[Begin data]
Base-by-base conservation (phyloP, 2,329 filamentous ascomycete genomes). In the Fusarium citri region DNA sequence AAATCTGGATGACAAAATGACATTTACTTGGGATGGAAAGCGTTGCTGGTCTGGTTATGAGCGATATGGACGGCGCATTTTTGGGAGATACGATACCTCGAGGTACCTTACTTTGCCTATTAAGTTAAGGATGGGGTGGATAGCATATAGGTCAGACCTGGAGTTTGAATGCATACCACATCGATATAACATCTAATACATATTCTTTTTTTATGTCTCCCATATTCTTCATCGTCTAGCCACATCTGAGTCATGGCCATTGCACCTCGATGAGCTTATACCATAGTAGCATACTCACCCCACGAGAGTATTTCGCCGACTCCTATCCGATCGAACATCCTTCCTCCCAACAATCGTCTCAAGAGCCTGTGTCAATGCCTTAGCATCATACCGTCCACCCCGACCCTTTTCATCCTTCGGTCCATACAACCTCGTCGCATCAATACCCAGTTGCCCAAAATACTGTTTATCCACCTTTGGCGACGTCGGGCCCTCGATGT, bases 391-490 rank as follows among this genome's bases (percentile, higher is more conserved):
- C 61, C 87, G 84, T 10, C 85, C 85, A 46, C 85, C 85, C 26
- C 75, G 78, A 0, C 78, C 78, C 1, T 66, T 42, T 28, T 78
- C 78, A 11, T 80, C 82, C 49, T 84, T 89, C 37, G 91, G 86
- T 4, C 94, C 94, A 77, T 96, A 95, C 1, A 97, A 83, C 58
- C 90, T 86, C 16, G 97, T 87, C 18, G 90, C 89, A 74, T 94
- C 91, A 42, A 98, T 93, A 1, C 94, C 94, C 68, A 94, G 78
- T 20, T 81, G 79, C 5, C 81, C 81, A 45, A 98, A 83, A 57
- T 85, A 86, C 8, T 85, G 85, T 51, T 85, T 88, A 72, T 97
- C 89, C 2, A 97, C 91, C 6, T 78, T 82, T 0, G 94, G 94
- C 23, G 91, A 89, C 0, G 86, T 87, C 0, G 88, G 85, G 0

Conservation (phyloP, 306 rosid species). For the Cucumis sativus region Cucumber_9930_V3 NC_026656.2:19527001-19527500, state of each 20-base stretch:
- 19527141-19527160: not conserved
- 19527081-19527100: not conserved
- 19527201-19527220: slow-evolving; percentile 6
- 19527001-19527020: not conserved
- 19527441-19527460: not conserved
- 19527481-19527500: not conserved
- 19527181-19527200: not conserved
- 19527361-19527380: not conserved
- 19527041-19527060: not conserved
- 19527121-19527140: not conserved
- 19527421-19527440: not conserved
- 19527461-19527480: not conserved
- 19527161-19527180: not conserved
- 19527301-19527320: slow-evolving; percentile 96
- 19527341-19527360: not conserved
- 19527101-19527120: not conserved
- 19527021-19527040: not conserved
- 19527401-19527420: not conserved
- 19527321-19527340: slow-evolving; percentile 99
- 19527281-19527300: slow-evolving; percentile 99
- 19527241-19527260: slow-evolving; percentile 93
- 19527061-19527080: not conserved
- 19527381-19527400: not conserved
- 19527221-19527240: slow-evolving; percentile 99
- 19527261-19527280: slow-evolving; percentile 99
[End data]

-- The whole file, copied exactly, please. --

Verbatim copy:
Base-by-base conservation (phyloP, 2,329 filamentous ascomycete genomes). In the Fusarium citri region DNA sequence AAATCTGGATGACAAAATGACATTTACTTGGGATGGAAAGCGTTGCTGGTCTGGTTATGAGCGATATGGACGGCGCATTTTTGGGAGATACGATACCTCGAGGTACCTTACTTTGCCTATTAAGTTAAGGATGGGGTGGATAGCATATAGGTCAGACCTGGAGTTTGAATGCATACCACATCGATATAACATCTAATACATATTCTTTTTTTATGTCTCCCATATTCTTCATCGTCTAGCCACATCTGAGTCATGGCCATTGCACCTCGATGAGCTTATACCATAGTAGCATACTCACCCCACGAGAGTATTTCGCCGACTCCTATCCGATCGAACATCCTTCCTCCCAACAATCGTCTCAAGAGCCTGTGTCAATGCCTTAGCATCATACCGTCCACCCCGACCCTTTTCATCCTTCGGTCCATACAACCTCGTCGCATCAATACCCAGTTGCCCAAAATACTGTTTATCCACCTTTGGCGACGTCGGGCCCTCGATGT, bases 391-490 rank as follows among this genome's bases (percentile, higher is more conserved):
- C 61, C 87, G 84, T 10, C 85, C 85, A 46, C 85, C 85, C 26
- C 75, G 78, A 0, C 78, C 78, C 1, T 66, T 42, T 28, T 78
- C 78, A 11, T 80, C 82, C 49, T 84, T 89, C 37, G 91, G 86
- T 4, C 94, C 94, A 77, T 96, A 95, C 1, A 97, A 83, C 58
- C 90, T 86, C 16, G 97, T 87, C 18, G 90, C 89, A 74, T 94
- C 91, A 42, A 98, T 93, A 1, C 94, C 94, C 68, A 94, G 78
- T 20, T 81, G 79, C 5, C 81, C 81, A 45, A 98, A 83, A 57
- T 85, A 86, C 8, T 85, G 85, T 51, T 85, T 88, A 72, T 97
- C 89, C 2, A 97, C 91, C 6, T 78, T 82, T 0, G 94, G 94
- C 23, G 91, A 89, C 0, G 86, T 87, C 0, G 88, G 85, G 0

Conservation (phyloP, 306 rosid species). For the Cucumis sativus region Cucumber_9930_V3 NC_026656.2:19527001-19527500, state of each 20-base stretch:
- 19527141-19527160: not conserved
- 19527081-19527100: not conserved
- 19527201-19527220: slow-evolving; percentile 6
- 19527001-19527020: not conserved
- 19527441-19527460: not conserved
- 19527481-19527500: not conserved
- 19527181-19527200: not conserved
- 19527361-19527380: not conserved
- 19527041-19527060: not conserved
- 19527121-19527140: not conserved
- 19527421-19527440: not conserved
- 19527461-19527480: not conserved
- 19527161-19527180: not conserved
- 19527301-19527320: slow-evolving; percentile 96
- 19527341-19527360: not conserved
- 19527101-19527120: not conserved
- 19527021-19527040: not conserved
- 19527401-19527420: not conserved
- 19527321-19527340: slow-evolving; percentile 99
- 19527281-19527300: slow-evolving; percentile 99
- 19527241-19527260: slow-evolving; percentile 93
- 19527061-19527080: not conserved
- 19527381-19527400: not conserved
- 19527221-19527240: slow-evolving; percentile 99
- 19527261-19527280: slow-evolving; percentile 99